For name’s sake

Success Blevins

Success Blevins–a name given with hope. Hope that he would be successful in everything he did. Hope that he would go further in schooling than his father did. Yet some people don’t look at his name from the same standpoint that his parents did.

“When I was a kid, people used to say stuff like, ‘It’s funny that your name is Success and you’re such a failure’,” Blevins, a freshman, said.

His mother made it to college; unfortunately, his father did not. For this reason, his parents gave him a name to not only signify a bright outlook for the future, but also serve as a reminder that he was meant for success.

“Just having my name gives me a positive way to look [at the future] and a goal to strive for,” Blevins said. “I’ve always loved [my name] because it is unique, but it also shows people what I’m going to be.” Successful.

Autumn Jennings

It was a tragedy that inspired sophomore Autumn Jenning’s name.

When a drunk driver killed a teenage girl in 1991, Jenning’s dad couldn’t forget about her.

A broken-down car left some girls stranded on the side of the road. Among them was freshman Autumn Nicole Daniel. As they waited on the side of the road, a set of bright lights came swerving their way, gliding from side-to-side on the road. All the girls, except Daniel managed to get out of the way.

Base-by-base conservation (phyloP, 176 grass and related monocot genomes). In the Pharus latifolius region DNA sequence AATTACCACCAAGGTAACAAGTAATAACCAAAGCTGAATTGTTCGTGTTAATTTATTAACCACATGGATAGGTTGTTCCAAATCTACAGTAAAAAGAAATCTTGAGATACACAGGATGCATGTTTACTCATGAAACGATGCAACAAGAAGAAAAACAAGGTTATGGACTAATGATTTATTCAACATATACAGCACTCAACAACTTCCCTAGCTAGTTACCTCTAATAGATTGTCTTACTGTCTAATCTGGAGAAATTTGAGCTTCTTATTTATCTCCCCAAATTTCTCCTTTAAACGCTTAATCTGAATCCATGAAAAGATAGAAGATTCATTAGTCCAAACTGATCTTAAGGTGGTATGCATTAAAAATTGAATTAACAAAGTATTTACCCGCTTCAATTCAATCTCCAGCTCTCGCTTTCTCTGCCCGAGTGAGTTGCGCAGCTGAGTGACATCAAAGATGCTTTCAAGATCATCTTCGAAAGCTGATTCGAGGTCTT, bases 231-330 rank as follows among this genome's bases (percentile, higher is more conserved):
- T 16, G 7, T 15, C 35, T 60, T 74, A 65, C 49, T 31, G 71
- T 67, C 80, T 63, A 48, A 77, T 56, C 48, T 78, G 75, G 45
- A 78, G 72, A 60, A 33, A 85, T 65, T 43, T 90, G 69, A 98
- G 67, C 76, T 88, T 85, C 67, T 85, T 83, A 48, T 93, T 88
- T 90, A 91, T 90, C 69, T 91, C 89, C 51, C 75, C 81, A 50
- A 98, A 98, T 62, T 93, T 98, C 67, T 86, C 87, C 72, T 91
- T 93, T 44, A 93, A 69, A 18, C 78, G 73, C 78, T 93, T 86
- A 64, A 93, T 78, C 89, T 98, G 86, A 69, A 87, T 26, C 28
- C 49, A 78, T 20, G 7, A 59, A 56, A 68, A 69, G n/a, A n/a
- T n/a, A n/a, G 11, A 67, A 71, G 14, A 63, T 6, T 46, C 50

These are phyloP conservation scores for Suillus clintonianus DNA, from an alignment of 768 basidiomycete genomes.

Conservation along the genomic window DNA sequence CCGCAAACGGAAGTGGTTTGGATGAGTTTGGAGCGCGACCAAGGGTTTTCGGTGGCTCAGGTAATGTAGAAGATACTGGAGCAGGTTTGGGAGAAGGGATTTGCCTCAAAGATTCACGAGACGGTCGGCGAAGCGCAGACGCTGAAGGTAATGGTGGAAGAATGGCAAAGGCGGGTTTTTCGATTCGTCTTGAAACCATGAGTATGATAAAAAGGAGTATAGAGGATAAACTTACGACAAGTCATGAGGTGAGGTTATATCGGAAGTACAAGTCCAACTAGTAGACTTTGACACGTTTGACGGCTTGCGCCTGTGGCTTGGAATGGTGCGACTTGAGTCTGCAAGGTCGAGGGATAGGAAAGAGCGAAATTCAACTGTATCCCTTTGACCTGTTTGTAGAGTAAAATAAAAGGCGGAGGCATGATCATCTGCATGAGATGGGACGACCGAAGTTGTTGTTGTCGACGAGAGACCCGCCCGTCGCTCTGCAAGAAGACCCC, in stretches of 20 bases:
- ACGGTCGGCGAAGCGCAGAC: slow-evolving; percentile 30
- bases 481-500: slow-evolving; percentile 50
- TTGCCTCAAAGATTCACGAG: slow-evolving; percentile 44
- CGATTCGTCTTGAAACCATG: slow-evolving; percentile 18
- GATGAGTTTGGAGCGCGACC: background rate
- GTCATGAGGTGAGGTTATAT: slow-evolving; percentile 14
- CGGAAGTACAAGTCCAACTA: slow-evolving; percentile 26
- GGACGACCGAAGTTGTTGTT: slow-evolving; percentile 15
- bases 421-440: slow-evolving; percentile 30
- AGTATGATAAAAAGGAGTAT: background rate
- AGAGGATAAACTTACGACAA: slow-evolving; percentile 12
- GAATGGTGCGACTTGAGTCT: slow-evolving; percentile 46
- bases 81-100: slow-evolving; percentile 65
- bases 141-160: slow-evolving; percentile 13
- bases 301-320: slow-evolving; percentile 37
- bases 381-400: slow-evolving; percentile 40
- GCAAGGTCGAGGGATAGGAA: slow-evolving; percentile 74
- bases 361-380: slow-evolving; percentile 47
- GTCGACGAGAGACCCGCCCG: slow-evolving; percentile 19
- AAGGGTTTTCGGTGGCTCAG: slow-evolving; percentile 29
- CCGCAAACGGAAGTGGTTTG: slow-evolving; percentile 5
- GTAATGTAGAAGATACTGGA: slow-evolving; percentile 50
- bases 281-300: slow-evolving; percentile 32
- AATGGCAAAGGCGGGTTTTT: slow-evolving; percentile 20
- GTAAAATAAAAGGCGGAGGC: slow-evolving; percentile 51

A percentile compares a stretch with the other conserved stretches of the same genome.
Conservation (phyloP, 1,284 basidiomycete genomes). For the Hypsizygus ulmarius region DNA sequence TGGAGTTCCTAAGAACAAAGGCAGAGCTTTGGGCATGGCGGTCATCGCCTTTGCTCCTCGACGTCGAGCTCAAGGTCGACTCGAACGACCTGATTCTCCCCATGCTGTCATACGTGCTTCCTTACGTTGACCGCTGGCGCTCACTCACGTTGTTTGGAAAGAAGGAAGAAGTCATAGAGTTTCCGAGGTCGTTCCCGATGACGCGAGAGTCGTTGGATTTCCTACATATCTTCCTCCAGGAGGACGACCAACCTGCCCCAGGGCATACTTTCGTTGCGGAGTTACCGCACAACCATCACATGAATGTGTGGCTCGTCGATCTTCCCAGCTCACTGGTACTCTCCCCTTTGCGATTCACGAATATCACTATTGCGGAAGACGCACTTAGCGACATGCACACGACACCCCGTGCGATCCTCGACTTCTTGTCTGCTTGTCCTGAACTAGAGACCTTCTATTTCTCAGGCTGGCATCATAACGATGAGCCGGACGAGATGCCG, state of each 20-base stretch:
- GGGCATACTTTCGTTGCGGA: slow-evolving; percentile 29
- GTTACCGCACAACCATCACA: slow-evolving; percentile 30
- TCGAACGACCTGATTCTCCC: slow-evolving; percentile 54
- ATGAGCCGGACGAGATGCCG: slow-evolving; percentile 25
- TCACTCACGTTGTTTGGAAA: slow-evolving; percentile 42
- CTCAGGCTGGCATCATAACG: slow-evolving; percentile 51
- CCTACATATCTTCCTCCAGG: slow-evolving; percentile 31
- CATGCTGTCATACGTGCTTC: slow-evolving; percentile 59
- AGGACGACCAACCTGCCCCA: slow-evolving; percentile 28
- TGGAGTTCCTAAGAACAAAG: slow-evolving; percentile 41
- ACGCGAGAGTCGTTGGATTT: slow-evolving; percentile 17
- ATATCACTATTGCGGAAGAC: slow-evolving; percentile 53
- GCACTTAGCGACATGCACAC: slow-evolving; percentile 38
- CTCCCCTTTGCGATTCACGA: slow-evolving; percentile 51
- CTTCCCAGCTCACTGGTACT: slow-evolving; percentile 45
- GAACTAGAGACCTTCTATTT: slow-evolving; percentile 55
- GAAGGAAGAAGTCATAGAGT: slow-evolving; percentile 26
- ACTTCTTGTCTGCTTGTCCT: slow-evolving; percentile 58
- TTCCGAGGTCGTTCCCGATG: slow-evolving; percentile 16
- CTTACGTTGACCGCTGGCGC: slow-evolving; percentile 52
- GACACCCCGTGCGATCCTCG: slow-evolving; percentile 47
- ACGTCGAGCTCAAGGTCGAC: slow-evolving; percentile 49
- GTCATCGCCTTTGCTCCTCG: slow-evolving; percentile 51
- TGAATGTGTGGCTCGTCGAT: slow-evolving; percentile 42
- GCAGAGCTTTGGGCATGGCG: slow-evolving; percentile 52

“The truck crashed into the ditch Autumn [Daniel] was in, and it hit her and threw her a couple meters,”Jennings said. “My dad and his sergeant were on call that night. They got [to the scene] first and held her until the ambulance came.”

Jenning’s first name came from Daniel’s, who died that night.

“Her grave is on highway 67,” Jennings said. “She had a funeral at Saint Edwards in September of 1991.”

It wasn’t until she was 10 years old that Jennings found out she was named after Daniel. She found out she was named after someone when she was 10, but she didn’t know the whole story. She has never seen a picture of Daniel or talked to her family.

“I never knew the whole story until I was 13,” Jennings said. “People tell me they like my name and my dad tells people about my name, they think it’s cool. I feel special.”

Roshni Patel

Sophomore Roshni Patel’s first name is in one of three different languages: Hindu, Sanskrit or Gujurati. Patel isn’t completely sure which language it’s in, but they are all languages native to India, where her family is from. Most likely it’s Gujurati, the language her family speaks at home.